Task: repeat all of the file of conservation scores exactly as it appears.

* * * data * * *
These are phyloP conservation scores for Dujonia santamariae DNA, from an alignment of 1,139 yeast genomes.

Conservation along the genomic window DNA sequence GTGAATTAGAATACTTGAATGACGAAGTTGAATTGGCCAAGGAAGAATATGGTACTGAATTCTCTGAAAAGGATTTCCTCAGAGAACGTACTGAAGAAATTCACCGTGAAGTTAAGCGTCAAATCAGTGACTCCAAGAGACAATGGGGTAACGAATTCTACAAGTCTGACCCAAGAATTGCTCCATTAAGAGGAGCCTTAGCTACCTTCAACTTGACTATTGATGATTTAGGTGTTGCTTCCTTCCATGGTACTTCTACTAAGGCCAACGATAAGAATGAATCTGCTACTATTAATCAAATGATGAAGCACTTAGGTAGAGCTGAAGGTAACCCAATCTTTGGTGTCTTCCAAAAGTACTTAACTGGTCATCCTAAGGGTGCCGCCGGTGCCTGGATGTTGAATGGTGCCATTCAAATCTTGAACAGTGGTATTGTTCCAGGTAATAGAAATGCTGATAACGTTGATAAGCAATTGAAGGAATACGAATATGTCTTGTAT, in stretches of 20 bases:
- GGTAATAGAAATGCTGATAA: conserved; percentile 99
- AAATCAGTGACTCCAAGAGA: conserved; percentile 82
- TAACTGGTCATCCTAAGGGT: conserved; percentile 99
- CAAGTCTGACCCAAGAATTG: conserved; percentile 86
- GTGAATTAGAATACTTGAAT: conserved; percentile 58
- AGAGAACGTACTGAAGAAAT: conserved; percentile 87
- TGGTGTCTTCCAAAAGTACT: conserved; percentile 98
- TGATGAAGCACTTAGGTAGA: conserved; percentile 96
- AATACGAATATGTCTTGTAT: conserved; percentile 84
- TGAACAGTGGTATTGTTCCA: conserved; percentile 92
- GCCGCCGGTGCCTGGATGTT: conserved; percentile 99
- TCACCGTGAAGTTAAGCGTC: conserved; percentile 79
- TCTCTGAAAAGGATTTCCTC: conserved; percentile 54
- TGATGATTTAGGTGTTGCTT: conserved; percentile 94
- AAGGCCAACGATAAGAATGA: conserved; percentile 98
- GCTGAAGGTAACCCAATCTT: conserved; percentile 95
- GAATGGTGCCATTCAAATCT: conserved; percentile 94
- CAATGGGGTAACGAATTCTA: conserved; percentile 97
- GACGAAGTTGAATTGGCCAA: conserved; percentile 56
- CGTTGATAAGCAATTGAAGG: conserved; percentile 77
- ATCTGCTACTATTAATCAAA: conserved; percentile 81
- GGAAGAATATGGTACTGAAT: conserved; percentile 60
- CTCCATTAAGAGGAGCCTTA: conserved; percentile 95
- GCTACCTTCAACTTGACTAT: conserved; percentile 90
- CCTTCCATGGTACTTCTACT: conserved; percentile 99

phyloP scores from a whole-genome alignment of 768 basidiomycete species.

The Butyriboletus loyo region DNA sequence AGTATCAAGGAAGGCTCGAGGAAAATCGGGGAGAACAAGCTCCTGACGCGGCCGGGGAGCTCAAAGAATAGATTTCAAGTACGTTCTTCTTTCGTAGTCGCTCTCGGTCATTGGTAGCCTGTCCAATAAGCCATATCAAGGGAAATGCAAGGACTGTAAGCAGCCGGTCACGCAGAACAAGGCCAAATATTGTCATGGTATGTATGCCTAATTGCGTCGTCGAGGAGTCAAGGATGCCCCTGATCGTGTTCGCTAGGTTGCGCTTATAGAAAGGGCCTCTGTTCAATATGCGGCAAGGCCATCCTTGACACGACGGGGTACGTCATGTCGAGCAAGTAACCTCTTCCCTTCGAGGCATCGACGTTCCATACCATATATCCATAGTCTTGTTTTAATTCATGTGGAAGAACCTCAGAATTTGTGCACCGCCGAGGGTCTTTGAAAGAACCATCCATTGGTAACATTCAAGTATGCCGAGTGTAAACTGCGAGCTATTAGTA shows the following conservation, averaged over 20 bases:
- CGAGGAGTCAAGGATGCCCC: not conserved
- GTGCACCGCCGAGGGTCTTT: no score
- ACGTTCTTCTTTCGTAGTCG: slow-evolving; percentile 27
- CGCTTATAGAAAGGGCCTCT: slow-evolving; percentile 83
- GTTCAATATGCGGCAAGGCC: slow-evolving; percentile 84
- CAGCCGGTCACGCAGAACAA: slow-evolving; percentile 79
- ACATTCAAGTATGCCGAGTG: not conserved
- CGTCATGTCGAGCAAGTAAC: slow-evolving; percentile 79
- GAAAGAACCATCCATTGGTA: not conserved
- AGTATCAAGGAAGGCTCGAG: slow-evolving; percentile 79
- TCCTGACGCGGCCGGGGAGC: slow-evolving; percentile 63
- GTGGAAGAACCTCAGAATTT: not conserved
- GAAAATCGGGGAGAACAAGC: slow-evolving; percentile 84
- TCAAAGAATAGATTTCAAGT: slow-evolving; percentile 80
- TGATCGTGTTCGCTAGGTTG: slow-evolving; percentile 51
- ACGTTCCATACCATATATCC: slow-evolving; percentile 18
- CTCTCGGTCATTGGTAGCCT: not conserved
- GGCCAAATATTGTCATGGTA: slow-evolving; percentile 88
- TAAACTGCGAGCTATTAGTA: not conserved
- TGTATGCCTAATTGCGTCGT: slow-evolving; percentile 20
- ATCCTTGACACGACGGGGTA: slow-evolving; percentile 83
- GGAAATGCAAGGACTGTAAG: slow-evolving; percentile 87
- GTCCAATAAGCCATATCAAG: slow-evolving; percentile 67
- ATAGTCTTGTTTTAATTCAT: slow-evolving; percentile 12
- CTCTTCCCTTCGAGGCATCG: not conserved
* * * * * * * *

These are phyloP conservation scores for Dujonia santamariae DNA, from an alignment of 1,139 yeast genomes.

Conservation along the genomic window DNA sequence GTGAATTAGAATACTTGAATGACGAAGTTGAATTGGCCAAGGAAGAATATGGTACTGAATTCTCTGAAAAGGATTTCCTCAGAGAACGTACTGAAGAAATTCACCGTGAAGTTAAGCGTCAAATCAGTGACTCCAAGAGACAATGGGGTAACGAATTCTACAAGTCTGACCCAAGAATTGCTCCATTAAGAGGAGCCTTAGCTACCTTCAACTTGACTATTGATGATTTAGGTGTTGCTTCCTTCCATGGTACTTCTACTAAGGCCAACGATAAGAATGAATCTGCTACTATTAATCAAATGATGAAGCACTTAGGTAGAGCTGAAGGTAACCCAATCTTTGGTGTCTTCCAAAAGTACTTAACTGGTCATCCTAAGGGTGCCGCCGGTGCCTGGATGTTGAATGGTGCCATTCAAATCTTGAACAGTGGTATTGTTCCAGGTAATAGAAATGCTGATAACGTTGATAAGCAATTGAAGGAATACGAATATGTCTTGTAT, in stretches of 20 bases:
- GGTAATAGAAATGCTGATAA: conserved; percentile 99
- AAATCAGTGACTCCAAGAGA: conserved; percentile 82
- TAACTGGTCATCCTAAGGGT: conserved; percentile 99
- CAAGTCTGACCCAAGAATTG: conserved; percentile 86
- GTGAATTAGAATACTTGAAT: conserved; percentile 58
- AGAGAACGTACTGAAGAAAT: conserved; percentile 87
- TGGTGTCTTCCAAAAGTACT: conserved; percentile 98
- TGATGAAGCACTTAGGTAGA: conserved; percentile 96
- AATACGAATATGTCTTGTAT: conserved; percentile 84
- TGAACAGTGGTATTGTTCCA: conserved; percentile 92
- GCCGCCGGTGCCTGGATGTT: conserved; percentile 99
- TCACCGTGAAGTTAAGCGTC: conserved; percentile 79
- TCTCTGAAAAGGATTTCCTC: conserved; percentile 54
- TGATGATTTAGGTGTTGCTT: conserved; percentile 94
- AAGGCCAACGATAAGAATGA: conserved; percentile 98
- GCTGAAGGTAACCCAATCTT: conserved; percentile 95
- GAATGGTGCCATTCAAATCT: conserved; percentile 94
- CAATGGGGTAACGAATTCTA: conserved; percentile 97
- GACGAAGTTGAATTGGCCAA: conserved; percentile 56
- CGTTGATAAGCAATTGAAGG: conserved; percentile 77
- ATCTGCTACTATTAATCAAA: conserved; percentile 81
- GGAAGAATATGGTACTGAAT: conserved; percentile 60
- CTCCATTAAGAGGAGCCTTA: conserved; percentile 95
- GCTACCTTCAACTTGACTAT: conserved; percentile 90
- CCTTCCATGGTACTTCTACT: conserved; percentile 99

phyloP scores from a whole-genome alignment of 768 basidiomycete species.

The Butyriboletus loyo region DNA sequence AGTATCAAGGAAGGCTCGAGGAAAATCGGGGAGAACAAGCTCCTGACGCGGCCGGGGAGCTCAAAGAATAGATTTCAAGTACGTTCTTCTTTCGTAGTCGCTCTCGGTCATTGGTAGCCTGTCCAATAAGCCATATCAAGGGAAATGCAAGGACTGTAAGCAGCCGGTCACGCAGAACAAGGCCAAATATTGTCATGGTATGTATGCCTAATTGCGTCGTCGAGGAGTCAAGGATGCCCCTGATCGTGTTCGCTAGGTTGCGCTTATAGAAAGGGCCTCTGTTCAATATGCGGCAAGGCCATCCTTGACACGACGGGGTACGTCATGTCGAGCAAGTAACCTCTTCCCTTCGAGGCATCGACGTTCCATACCATATATCCATAGTCTTGTTTTAATTCATGTGGAAGAACCTCAGAATTTGTGCACCGCCGAGGGTCTTTGAAAGAACCATCCATTGGTAACATTCAAGTATGCCGAGTGTAAACTGCGAGCTATTAGTA shows the following conservation, averaged over 20 bases:
- CGAGGAGTCAAGGATGCCCC: not conserved
- GTGCACCGCCGAGGGTCTTT: no score
- ACGTTCTTCTTTCGTAGTCG: slow-evolving; percentile 27
- CGCTTATAGAAAGGGCCTCT: slow-evolving; percentile 83
- GTTCAATATGCGGCAAGGCC: slow-evolving; percentile 84
- CAGCCGGTCACGCAGAACAA: slow-evolving; percentile 79
- ACATTCAAGTATGCCGAGTG: not conserved
- CGTCATGTCGAGCAAGTAAC: slow-evolving; percentile 79
- GAAAGAACCATCCATTGGTA: not conserved
- AGTATCAAGGAAGGCTCGAG: slow-evolving; percentile 79
- TCCTGACGCGGCCGGGGAGC: slow-evolving; percentile 63
- GTGGAAGAACCTCAGAATTT: not conserved
- GAAAATCGGGGAGAACAAGC: slow-evolving; percentile 84
- TCAAAGAATAGATTTCAAGT: slow-evolving; percentile 80
- TGATCGTGTTCGCTAGGTTG: slow-evolving; percentile 51
- ACGTTCCATACCATATATCC: slow-evolving; percentile 18
- CTCTCGGTCATTGGTAGCCT: not conserved
- GGCCAAATATTGTCATGGTA: slow-evolving; percentile 88
- TAAACTGCGAGCTATTAGTA: not conserved
- TGTATGCCTAATTGCGTCGT: slow-evolving; percentile 20
- ATCCTTGACACGACGGGGTA: slow-evolving; percentile 83
- GGAAATGCAAGGACTGTAAG: slow-evolving; percentile 87
- GTCCAATAAGCCATATCAAG: slow-evolving; percentile 67
- ATAGTCTTGTTTTAATTCAT: slow-evolving; percentile 12
- CTCTTCCCTTCGAGGCATCG: not conserved